TNT wastewater, which was generated at the TNT Production facility (Site 29), was collected in astorage tank and then pumped through a 6 inch underground wooden pipeline to the TNT WasteDisposal Plant (Site 32). Liquid and solid wasteline content samples were collected from thiswooden pipeline between the Former TNT Production Area and the Former TNT Waste DisposalPlant. All wasteline samples were analyzed for explosive compounds and metals. Lowconcentrations of explosive compounds were found in liquid waste material from both sites. Lowconcentrations of explosive compounds were detected in solid wasteline material from the FormerTNT Production Area. Access to the site is restricted and frequent contact with wasteline materialon the site is not likely to occur. Thus, exposure to the contaminants in amounts sufficient to be ofpublic health concern is not likely.

Evaluation of Possible Groundwater Exposure Pathways

Currently, contaminated groundwater beneath Longhorn does not pose a public health hazard. 1) Contaminants have been detected in shallow groundwater on the site but the on-site shallowgroundwater is not used for drinking or other purposes. The two on-site wells are deeper andlimited sampling has not shown site contaminants. 2) Although low concentrations of site-related contaminants were infrequently reported in the deeper on-site monitoring wells at theperimeter of Longhorn, these data may be the result of cross-contamination or other samplingand analytical problems. Mercury concentrations in the shallow perimeter wells seem to be dueto seasonal groundwater fluctuation. 3) Off-site area public water supply wells and domesticwater wells are upgradient of Longhorn. 4) Site contaminants have not been detected in publicwater supply wells. Although the public water supply wells have not been tested for every sitecontaminant on Longhorn (such as explosives or perchlorates), they have been tested for thesame volatile organic compounds, minerals, and metals found in on-site groundwater. In theoff-site public water supply wells these constituents were not detected, were not detected at levelsabove background or were not detected at levels of potential health concern. Since volatileorganic compounds, minerals, and metals apparently have not migrated from Longhorn intothese public water supply wells, it is also reasonable to conclude that the explosive compoundsfrom Longhorn have not migrated into these wells.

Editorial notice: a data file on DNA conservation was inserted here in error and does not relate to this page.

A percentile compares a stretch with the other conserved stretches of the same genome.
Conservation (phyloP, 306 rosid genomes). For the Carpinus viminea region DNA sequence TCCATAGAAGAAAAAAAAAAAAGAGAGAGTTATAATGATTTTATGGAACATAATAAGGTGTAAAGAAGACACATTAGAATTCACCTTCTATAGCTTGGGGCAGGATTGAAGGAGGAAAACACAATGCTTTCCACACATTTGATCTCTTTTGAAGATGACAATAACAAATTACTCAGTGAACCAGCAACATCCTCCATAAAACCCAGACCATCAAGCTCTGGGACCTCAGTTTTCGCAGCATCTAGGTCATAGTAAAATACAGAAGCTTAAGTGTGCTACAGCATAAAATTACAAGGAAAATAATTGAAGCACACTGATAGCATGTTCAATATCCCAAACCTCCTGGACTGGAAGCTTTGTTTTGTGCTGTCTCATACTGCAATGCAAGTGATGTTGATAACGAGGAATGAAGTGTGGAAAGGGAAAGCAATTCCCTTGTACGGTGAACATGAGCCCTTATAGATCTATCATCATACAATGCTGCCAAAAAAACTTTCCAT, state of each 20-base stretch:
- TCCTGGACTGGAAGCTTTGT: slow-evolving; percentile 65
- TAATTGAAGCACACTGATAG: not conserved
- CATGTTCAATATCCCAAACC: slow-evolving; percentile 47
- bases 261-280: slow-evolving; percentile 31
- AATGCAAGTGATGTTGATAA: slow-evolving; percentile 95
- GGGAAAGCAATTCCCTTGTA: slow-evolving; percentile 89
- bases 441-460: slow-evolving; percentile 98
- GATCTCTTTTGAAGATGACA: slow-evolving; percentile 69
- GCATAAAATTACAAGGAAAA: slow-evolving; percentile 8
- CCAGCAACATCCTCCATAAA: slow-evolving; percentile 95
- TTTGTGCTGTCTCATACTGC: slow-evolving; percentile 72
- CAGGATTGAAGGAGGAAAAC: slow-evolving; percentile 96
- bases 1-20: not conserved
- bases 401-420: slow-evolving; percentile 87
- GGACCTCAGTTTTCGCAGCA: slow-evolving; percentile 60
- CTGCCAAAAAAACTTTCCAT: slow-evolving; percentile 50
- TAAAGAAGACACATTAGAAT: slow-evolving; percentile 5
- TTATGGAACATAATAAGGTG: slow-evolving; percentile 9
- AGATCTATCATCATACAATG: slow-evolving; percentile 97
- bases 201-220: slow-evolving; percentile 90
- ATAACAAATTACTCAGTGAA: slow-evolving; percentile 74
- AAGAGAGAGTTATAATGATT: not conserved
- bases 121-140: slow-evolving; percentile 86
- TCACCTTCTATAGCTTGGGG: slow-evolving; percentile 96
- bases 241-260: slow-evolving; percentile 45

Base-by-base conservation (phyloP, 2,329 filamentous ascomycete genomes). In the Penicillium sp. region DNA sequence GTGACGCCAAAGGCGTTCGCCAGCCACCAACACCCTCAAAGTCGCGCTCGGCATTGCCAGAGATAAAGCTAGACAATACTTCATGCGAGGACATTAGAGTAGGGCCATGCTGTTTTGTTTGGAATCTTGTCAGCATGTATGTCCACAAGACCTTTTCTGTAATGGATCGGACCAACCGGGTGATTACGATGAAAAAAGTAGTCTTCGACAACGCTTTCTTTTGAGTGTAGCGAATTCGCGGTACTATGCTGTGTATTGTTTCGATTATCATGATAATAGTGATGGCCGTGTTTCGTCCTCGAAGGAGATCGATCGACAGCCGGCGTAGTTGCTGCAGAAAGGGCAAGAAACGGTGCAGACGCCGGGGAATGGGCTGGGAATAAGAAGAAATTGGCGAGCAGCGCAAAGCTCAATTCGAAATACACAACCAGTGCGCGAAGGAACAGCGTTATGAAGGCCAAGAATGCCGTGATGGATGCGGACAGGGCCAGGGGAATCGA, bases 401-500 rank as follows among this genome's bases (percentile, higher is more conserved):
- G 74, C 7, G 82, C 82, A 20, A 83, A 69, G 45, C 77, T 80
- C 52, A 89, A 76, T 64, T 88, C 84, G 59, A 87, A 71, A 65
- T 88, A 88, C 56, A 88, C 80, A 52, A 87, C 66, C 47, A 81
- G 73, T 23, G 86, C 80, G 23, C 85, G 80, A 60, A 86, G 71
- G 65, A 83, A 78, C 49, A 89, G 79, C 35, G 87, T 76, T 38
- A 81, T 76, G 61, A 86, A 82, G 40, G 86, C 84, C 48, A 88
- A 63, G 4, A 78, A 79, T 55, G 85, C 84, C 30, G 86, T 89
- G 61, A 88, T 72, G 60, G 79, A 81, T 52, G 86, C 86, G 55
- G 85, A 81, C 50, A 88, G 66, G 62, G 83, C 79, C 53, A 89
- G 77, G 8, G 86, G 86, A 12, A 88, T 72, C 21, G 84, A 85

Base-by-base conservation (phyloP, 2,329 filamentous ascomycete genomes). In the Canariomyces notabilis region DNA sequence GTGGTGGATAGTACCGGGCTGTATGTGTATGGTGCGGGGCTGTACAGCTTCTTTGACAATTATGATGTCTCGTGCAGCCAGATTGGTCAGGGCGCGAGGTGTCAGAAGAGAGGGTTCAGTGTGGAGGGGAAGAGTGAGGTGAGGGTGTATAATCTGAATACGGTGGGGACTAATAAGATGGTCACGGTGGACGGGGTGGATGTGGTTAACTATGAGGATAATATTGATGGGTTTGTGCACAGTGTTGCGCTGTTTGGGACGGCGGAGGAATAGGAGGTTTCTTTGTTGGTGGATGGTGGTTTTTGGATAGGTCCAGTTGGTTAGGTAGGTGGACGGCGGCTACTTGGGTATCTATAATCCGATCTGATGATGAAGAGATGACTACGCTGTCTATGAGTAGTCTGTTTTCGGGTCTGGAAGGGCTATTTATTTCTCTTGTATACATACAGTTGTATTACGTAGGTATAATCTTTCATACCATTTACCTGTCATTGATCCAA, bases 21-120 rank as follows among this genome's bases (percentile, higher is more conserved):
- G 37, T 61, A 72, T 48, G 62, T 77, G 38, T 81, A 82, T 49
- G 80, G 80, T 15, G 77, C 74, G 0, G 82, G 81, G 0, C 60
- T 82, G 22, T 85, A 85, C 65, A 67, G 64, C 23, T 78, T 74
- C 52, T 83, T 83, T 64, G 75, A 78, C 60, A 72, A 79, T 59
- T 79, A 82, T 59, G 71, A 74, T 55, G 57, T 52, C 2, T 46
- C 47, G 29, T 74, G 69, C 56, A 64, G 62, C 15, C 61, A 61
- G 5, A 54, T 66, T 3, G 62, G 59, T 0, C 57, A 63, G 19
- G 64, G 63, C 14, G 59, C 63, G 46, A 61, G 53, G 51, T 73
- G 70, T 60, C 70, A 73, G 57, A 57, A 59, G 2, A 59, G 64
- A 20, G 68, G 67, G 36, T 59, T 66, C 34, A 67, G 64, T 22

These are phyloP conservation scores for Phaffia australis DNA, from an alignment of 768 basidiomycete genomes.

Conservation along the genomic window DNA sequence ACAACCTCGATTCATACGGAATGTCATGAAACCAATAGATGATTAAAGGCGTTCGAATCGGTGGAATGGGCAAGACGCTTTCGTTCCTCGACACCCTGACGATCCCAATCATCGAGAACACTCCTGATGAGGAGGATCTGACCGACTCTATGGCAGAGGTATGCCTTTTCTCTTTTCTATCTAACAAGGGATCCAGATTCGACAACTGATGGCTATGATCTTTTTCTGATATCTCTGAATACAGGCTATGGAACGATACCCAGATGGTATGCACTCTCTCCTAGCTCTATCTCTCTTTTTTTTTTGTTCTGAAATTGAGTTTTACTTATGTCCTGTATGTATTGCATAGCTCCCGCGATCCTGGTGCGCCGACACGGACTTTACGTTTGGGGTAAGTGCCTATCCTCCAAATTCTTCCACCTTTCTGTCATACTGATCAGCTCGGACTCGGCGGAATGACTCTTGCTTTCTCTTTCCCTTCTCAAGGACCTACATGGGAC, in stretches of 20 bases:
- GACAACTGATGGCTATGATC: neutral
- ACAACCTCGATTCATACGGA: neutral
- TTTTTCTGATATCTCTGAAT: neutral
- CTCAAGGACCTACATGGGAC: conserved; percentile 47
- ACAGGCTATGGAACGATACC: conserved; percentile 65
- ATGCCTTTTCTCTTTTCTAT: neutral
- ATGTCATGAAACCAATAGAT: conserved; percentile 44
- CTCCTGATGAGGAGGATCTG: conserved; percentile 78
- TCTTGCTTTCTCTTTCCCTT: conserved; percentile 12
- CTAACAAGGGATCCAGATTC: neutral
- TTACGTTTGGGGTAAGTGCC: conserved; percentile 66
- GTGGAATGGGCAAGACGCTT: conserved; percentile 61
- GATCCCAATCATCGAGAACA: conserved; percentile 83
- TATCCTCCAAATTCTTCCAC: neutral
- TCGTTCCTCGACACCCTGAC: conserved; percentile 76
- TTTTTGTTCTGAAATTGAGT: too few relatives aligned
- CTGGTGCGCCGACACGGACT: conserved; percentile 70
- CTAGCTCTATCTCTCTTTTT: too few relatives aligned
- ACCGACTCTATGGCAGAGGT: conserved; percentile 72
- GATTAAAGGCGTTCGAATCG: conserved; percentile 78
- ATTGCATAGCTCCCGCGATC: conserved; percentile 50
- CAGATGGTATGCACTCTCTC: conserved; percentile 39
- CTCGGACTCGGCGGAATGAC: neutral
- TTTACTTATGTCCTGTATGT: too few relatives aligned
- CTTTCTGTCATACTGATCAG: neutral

General Hydrogeology

According to the documentation records for the hazard ranking system, the geologic units that arethe principle source of groundwater in Harrison County consist of the Wilcox Group and the CarrizoSand. These units are hydraulically interconnected and are considered one aquifer, the Wilcox-Carrizo Aquifer (at one time this aquifer was referred to as the basal portion of the Cypress Aquifer). The Wilcox-Carrizo Aquifer is approximately 380 feet thick near Longhorn and consists primarilyof lenses of sand, silt, and clay [3]. Groundwater at Longhorn generally occurs under unconfined tosemi-confined conditions and can be encountered from within 1 to 30 feet below ground surface(BGS) [1]. Perched and locally confined conditions frequently occur in the Wilcox Group due to itshighly variable stratigraphy with frequent clay lenses. Area public water supply wells, domesticwells, and on-site monitoring wells are screened in the Wilcox-Carrizo Aquifer.

Although the documentation records for the hazard ranking system indicate that the generaldirection of groundwater flow in the Wilcox-Carrizo Aquifer is estimated to be north to northwest[3], beneath Longhorn the hydraulic gradient is highest at the northwest corner of the facility (Figure4). Groundwater elevations decrease radially from the hydraulic peak. Therefore deep and shallowgroundwater at Longhorn flows radially from the peak groundwater elevations in the northwestcorner eastward to Caddo Lake and away from the public water supplies.(Figure 4).

On-Site Monitoring Wells

On-site groundwater has been sampled and analyzed both from monitoring wells throughout thesite and at the perimeter. Site contaminants have been detected at levels above health basedscreening values in shallow water beneath the site but this shallow groundwater is not beingused for potable or other purposes.

A total of 75 monitoring wells were installed at five of the areas formerly used for the productionand storage of TNT or the disposal of hazardous waste; 14 at the Active Landfill, 19 at the OldLandfill, seven at Burning Ground No. 2, 18 at Burning Ground No. 3, and 17 at the Former TNTProduction Area [11,12]. Sixty-five wells are shallow (between 17 and 75 feet BGS) and nine aredeep (between 86 and 307 feet BGS). The depth of one of these wells was not available. Thesewells were sampled between January and June 1995. In February 1996 additional on-sitegroundwater sampling was conducted. Samples were collected from 71 monitoring wells associatedwith the 125 underground sumps and 20 waste rack sumps located in the northern half of Longhornin areas formerly known as the plant production area and the Y/Static Test Area. All of these wellsare in the Wilcox-Carrizo Aquifer. Currently, there is a groundwater treatment unit at BurningGround No. 3 that is being used to slow the movement of contaminated groundwater towardsHarrison Bayou which ultimately empties into Caddo Lake.